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It Can Happen to You

Nurse Attorney Article Magazine   (991 Views 6 Replies 799 Words)
by Lorie Brown RN, MN, JD Lorie Brown RN, MN, JD (Advice Column) Writer Expert Verified

Lorie Brown RN, MN, JD has 30 years experience and works as a Nurse Attorney.

10 Followers; 7 Articles; 5,013 Visitors; 90 Posts

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I’ve represented over 500 nurses in dozens of states (I work with co-counsel in states where I am not licensed) and every one of them has said, “I never thought I would be called before the Board.” Yet, here they are sitting across from me feeling very scared and vulnerable that they will not get to continue in the profession that they love. Anyone can report you (file a complaint) to the Board and once the Board receives a complaint, they are required by statute to investigate the allegation(s).

It Can Happen to You

Here are a few ways in which nurses can be called before the Board and how you can protect yourself.

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1. The first and obvious the Board feels that you are a nurse 24/7 and anything that you do that could look bad on our profession or be a concern for your judgment, they will take action.  This means any criminal matter where you are arrested, charged or convicted such as a DUI.

2. Do not use controlled substances, illegal substances, marijuana or alcohol.  If you take a controlled substance and do not have a valid prescription and you have to take a drug test that shows positive, it does not look good for you.  And don’t take medications without a valid, current prescription or borrow medications from someone else as this would be considered practicing medicine without a license by self-prescribing and it is also called diversion.  In addition, do not give a medication to someone else even if they’ve had a valid prescription for that medication in the past. This also is considered practicing medicine without a license and diversion.

3. Do not cross professional boundaries.  Nurses are required to care of patients during the time that they are assigned to the patient’s care.  Do not come to visit patients after hours and do not continue a relationship with patients after the nurse/patient relationship is concluded.  I’ve seen nurses who subsequently marry patients and then, if they divorce, the ex-spouse then files a complaint against the nurse’s license. I have seen nurses who, trying to be nice, will conduct banking chores for the patient.  Taking the patient’s debit card and PIN, they do the transaction only to find that the patient then alleges the nurse stole money. Don’t become involved with patients after the nurse/patient relationship has ended and only provide activities within the scope of your practice.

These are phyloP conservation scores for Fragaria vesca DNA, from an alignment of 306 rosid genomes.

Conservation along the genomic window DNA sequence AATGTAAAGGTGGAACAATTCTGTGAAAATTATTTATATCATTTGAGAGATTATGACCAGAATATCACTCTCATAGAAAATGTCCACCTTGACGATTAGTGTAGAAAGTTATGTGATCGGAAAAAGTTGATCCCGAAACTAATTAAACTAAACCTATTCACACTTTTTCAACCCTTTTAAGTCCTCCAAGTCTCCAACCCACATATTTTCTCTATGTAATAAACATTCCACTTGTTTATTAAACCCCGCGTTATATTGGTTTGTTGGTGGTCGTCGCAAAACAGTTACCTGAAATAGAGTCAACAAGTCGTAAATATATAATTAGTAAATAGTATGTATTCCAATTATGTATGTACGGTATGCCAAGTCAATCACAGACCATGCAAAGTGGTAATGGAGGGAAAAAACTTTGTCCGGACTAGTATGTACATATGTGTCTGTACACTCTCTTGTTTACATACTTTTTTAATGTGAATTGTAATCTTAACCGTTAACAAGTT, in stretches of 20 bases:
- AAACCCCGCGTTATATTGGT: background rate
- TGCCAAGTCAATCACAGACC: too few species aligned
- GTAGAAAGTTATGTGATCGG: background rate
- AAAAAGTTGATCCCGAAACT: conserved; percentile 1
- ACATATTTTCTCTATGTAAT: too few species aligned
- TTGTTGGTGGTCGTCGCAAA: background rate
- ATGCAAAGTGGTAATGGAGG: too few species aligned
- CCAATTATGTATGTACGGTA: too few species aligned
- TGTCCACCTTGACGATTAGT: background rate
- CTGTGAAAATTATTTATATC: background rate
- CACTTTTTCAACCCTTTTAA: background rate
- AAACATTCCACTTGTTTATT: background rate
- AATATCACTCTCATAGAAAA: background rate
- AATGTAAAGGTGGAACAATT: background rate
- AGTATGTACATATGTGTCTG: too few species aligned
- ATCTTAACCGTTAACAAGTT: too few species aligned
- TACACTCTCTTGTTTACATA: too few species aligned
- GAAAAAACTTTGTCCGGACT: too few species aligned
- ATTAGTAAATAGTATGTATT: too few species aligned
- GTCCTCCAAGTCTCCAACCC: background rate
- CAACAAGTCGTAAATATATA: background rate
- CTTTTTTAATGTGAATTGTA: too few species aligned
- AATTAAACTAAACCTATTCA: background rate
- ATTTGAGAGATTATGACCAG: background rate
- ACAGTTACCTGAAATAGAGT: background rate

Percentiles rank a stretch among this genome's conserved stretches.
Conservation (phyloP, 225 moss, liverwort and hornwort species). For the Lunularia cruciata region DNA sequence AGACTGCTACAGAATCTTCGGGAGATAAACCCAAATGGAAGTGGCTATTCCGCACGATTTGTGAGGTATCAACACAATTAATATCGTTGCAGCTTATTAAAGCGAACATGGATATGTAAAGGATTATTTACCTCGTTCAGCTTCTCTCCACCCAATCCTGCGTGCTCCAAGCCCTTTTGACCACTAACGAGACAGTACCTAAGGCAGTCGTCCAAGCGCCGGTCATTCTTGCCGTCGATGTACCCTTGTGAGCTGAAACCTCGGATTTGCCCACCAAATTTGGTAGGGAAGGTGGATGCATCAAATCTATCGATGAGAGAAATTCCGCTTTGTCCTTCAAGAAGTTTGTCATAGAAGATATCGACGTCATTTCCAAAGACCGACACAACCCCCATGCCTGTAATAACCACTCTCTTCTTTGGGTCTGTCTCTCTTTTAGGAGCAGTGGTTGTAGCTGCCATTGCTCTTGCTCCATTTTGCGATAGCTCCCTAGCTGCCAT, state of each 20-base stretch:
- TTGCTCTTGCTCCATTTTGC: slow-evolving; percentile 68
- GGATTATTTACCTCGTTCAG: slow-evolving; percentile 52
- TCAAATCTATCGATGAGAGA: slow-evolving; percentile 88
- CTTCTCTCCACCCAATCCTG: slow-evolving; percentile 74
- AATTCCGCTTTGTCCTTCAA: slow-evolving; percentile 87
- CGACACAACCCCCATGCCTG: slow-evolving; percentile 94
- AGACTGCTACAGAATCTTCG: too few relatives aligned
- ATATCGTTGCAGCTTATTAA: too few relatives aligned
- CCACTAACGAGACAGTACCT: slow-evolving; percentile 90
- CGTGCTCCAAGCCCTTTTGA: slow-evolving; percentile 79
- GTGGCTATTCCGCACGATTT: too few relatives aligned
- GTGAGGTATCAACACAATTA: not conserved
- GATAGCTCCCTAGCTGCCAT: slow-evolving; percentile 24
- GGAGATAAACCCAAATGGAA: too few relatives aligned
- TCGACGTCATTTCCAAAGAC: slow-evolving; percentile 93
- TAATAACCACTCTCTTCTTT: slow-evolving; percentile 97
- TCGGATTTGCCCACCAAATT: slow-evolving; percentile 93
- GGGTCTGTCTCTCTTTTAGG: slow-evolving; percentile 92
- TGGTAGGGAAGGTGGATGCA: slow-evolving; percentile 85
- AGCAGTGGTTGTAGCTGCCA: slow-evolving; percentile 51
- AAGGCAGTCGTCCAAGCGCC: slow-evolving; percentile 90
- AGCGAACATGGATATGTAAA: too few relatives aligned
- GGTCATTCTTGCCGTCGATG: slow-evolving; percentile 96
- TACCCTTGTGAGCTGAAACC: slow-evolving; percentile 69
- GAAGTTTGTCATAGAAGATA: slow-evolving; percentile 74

4. Be mindful of HIPAA.  Talking about a patient outside of their room, even without using names, can be a HIPAA violation.  You never know who might be listening. And don’t access patients’ records if you are not providing care for that patient and have no reason to access the patient’s records.  One nurse’s adult son was in the emergency room. She could not leave her position but looked at his chart to get his information. She had no business checking the chart which was a violation of HIPAA.  Don’t talk about patients except for treatment purposes and only in a secure area and do not access any other patients’ charts unless you are providing care or have a legitimate reason to do so.

5. Make sure you use due care in administering and signing out narcotics.  With the opiate crisis these days, there is software in the Pyxis machine to see who is giving more medications than the others who are on the unit.  Don’t be an outlier. Discuss the medication strategy with your coworkers and make sure that everyone is on the same page. When I went to nursing school, pain was considered the 5th vital signs and we always wanted to stay on top of pain.  However, things are changing. In fact, sometimes they don’t even give narcotic pain medication, even after surgery. If you do give pain medications, make sure you administer them as soon as they are removed from the Pyxis. Do not carry it in your pocket except to go directly to the patient’s room. I have seen it argued before the Board that by waiting too long to administer injectable narcotic medication, the nurse had an opportunity to take some or all of the medication and replace it with saline. Also, make sure you waste medications right away for the same reason and make sure the witness actually sees the waste and cosigns it. Going to a coworker after you wasted the medication and asking a coworker to cosign the waste without witnessing is in violation of your facility’s policies and procedures. So, make sure you follow all the facility’s policies and procedures. If you do get reported to the Board, my experience has been that if there are discrepancies with narcotics given, the Board will think that you are using them and if you aren’t using them for your own use then you are selling them.  They can be very unforgiving. Protect yourself by following your policies and procedures to the letter.